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Chief medic calms concerns about vaccine

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Australia's chief medical officer has rejected calls to pause the rollout of the AstraZeneca vaccine, insisting it is completely effective in preventing serious illness and death from coronavirus.

Some doctors are concerned about the vaccine's efficacy rate, which ranges from 62 per cent to 90 per cent, depending on how doses are administered.

The doctors fear this may not be enough to achieve herd immunity and protect enough of the Australian community from the virus.

They are calling on the government to reshape its vaccine strategy and pivot to alternative candidates such as the Pfizer and Moderna jabs.

But Chief Medical Officer Paul Kelly is standing by plans to distribute AstraZeneca to most Australians.

He has challenged the focus on efficacy rates published in a medical journal in December.

"In terms of preventing death, it works 100 per cent of the time. In terms of preventing severe illness, it works 100 per cent of the time," Professor Kelly told Sky News on Wednesday.

He said AstraZeneca's candidate exceeded the World Health Organisation's minimum efficacy rate for vaccinations.

The federal government has ordered 54 million doses of the AstraZeneca vaccine and plans to give it to most Australians, pending approval by the Therapeutic Goods Administration.

Professor Kelly is standing by the strategy, which has been in planning for many months, pointing out alternatives such as the Pfizer vaccine cannot be manufactured in Australia.

"The great advantage of the AstraZeneca vaccine is it is being made here in Australia. It will be available as soon as the TGA gives its tick, which we expect that it will in February," he told the ABC.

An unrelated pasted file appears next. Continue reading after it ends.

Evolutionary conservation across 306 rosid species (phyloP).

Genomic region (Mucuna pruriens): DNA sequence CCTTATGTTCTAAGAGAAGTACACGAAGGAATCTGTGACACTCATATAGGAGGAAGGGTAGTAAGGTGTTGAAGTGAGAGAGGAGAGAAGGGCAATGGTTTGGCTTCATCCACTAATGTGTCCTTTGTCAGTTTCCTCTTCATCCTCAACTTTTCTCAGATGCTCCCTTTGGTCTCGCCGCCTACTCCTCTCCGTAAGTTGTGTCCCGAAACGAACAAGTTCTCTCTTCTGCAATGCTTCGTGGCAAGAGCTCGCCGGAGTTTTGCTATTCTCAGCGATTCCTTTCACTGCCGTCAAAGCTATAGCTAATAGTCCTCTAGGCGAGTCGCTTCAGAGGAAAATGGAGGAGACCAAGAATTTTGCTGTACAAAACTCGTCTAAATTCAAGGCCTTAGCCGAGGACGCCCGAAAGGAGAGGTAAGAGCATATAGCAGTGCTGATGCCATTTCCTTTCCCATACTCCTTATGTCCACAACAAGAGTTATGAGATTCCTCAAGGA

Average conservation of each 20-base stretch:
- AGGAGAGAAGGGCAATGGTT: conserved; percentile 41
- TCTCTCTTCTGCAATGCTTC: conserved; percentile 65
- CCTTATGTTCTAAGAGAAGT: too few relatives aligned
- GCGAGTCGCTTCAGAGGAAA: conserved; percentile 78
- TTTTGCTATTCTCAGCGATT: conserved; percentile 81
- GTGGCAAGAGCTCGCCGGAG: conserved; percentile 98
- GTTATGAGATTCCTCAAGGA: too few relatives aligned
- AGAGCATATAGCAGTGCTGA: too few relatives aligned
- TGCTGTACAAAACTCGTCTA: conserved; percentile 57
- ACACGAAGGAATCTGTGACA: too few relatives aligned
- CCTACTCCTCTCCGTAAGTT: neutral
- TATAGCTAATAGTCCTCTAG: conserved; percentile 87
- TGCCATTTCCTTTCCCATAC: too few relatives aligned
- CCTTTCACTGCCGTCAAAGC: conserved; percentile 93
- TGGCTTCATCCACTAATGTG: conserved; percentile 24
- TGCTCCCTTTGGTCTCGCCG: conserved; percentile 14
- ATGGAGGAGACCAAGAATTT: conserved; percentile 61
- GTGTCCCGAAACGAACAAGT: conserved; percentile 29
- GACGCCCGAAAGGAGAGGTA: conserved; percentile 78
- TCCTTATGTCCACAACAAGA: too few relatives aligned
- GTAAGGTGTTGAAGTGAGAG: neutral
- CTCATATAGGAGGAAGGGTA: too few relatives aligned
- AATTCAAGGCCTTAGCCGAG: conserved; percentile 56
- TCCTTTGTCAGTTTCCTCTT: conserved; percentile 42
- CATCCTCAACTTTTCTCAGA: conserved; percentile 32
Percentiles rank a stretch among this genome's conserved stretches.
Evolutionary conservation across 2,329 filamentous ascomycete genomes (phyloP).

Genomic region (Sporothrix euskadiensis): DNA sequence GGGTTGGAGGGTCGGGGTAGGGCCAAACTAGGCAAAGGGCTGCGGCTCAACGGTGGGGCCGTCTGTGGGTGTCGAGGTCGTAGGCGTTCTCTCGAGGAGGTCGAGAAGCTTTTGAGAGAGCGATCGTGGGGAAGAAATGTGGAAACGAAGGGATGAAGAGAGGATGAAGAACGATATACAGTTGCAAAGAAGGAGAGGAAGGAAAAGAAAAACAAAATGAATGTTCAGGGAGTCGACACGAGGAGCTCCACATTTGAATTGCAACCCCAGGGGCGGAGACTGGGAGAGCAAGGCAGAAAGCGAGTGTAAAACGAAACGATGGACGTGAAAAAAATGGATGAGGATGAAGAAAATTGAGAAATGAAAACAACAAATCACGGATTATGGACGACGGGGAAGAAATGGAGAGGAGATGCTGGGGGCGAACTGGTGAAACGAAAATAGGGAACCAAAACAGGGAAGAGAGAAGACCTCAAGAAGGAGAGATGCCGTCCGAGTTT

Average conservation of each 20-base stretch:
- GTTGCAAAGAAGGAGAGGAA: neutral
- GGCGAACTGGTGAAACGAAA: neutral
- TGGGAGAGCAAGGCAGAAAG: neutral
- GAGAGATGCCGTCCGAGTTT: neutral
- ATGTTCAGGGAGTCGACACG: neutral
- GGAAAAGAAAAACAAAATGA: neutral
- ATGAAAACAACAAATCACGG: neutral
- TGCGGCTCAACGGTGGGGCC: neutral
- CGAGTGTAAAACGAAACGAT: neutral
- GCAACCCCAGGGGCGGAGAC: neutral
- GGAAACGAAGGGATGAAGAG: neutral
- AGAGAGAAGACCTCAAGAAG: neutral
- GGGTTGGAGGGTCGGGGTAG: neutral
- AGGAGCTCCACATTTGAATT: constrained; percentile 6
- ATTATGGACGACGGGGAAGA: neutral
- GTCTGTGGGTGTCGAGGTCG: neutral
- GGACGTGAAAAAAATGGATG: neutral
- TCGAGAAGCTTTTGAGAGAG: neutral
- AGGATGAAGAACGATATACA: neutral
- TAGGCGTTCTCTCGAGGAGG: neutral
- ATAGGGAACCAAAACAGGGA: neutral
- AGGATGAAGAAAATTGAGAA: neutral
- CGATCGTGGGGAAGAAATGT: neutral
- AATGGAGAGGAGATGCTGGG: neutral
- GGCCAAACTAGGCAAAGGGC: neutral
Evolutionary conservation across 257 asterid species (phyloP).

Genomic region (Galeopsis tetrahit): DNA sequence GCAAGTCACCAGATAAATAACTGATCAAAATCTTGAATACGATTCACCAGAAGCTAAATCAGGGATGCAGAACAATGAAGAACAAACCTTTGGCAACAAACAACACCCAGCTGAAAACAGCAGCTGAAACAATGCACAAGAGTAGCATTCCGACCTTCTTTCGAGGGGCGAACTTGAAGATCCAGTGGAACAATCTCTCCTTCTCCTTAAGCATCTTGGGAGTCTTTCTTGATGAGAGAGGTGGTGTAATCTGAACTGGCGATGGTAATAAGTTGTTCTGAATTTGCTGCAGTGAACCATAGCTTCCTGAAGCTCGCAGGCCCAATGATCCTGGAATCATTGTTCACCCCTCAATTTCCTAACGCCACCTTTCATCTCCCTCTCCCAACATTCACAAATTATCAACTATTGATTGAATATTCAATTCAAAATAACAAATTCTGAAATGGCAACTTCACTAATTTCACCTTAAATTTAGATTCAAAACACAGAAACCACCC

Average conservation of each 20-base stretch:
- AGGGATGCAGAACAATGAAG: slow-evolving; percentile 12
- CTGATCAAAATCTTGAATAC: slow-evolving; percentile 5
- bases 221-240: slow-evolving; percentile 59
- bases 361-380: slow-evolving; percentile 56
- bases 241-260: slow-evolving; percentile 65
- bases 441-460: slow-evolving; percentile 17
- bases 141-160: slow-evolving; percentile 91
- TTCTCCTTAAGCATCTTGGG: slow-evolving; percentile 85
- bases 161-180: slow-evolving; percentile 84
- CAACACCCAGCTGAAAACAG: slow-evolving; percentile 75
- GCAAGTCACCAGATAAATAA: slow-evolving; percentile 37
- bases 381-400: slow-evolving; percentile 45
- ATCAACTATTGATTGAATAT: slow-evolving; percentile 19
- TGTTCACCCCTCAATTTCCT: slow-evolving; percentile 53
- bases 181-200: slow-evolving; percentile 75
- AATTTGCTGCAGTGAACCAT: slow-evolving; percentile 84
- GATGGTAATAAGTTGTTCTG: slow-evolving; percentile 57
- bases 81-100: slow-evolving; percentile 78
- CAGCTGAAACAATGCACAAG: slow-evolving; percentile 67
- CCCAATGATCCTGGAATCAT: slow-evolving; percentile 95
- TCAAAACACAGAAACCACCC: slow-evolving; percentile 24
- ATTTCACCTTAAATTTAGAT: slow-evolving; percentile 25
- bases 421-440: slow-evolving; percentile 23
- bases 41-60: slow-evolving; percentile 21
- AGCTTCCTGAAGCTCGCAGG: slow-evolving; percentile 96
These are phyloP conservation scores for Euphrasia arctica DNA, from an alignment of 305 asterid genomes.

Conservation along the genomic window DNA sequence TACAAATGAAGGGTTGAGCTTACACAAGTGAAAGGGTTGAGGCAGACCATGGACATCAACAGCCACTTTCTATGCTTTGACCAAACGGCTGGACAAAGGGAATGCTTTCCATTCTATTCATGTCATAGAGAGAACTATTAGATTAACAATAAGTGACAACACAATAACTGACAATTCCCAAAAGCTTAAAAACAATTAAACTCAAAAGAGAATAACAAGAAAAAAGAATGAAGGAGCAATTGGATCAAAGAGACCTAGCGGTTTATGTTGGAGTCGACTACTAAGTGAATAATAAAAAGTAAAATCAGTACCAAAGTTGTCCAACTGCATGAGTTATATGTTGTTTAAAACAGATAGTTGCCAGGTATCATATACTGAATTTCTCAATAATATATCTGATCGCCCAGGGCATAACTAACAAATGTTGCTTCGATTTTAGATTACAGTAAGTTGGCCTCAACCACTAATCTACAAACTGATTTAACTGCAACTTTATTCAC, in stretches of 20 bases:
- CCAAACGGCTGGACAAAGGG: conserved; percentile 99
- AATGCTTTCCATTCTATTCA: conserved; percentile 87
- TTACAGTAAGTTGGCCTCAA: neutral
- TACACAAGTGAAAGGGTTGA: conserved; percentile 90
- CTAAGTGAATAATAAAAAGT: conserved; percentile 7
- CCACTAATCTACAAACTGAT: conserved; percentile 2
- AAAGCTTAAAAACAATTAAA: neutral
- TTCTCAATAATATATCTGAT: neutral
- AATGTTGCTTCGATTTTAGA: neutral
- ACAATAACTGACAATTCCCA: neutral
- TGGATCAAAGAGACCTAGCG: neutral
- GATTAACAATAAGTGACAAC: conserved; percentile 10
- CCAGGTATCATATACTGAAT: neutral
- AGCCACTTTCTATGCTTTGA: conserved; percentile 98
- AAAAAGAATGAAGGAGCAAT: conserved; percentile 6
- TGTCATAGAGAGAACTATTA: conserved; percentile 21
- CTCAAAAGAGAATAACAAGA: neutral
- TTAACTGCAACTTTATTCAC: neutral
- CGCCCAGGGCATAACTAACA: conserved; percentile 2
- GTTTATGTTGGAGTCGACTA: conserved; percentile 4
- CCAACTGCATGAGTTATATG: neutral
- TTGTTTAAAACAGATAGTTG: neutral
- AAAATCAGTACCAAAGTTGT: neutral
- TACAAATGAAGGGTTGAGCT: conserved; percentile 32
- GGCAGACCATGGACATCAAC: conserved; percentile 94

Australia has supply agreements in place for the AstraZeneca, Pfizer and Novavax vaccines.

There is a deal for 10 million Pfizer doses to vaccinate five million Australians, with the first doses to be given to frontline health and border workers.

The federal government has not struck a deal for Johnson and Johnson or Moderna, whose drug is easier to distribute than the Pfizer vaccine.

Johnson and Johnson has applied for a provisional designation with Australia's medicines regulator.

Professor Kelly expects the Novavax candidate or another protein vaccines to be the long-term option around the world.

"We have backed many horses. We have several eggs in the basket. We have, from the beginning, looked for a diversified portfolio of vaccines," Professor Kelly said.

Labor health spokesman Chris Bowen rejected calls to pause the AstraZeneca rollout but criticised the government for not having more options available.

"A pause only works if you've got something to replace it with," he told ABC radio.

WA Health Minister Roger Cook said he had spoken to a number of doctors who were concerned about the efficacy of the AstraZeneca vaccine.

"Obviously there's an emerging view and evidence that the Pfizer vaccine is the highest standard and is more effective," he told Perth radio 6PR.

"And that's why I think people are looking to that and asking the question about why we can't secure more for the Australian community."

© AAP 2021

Image: siam.pukkato / Shutterstock.com

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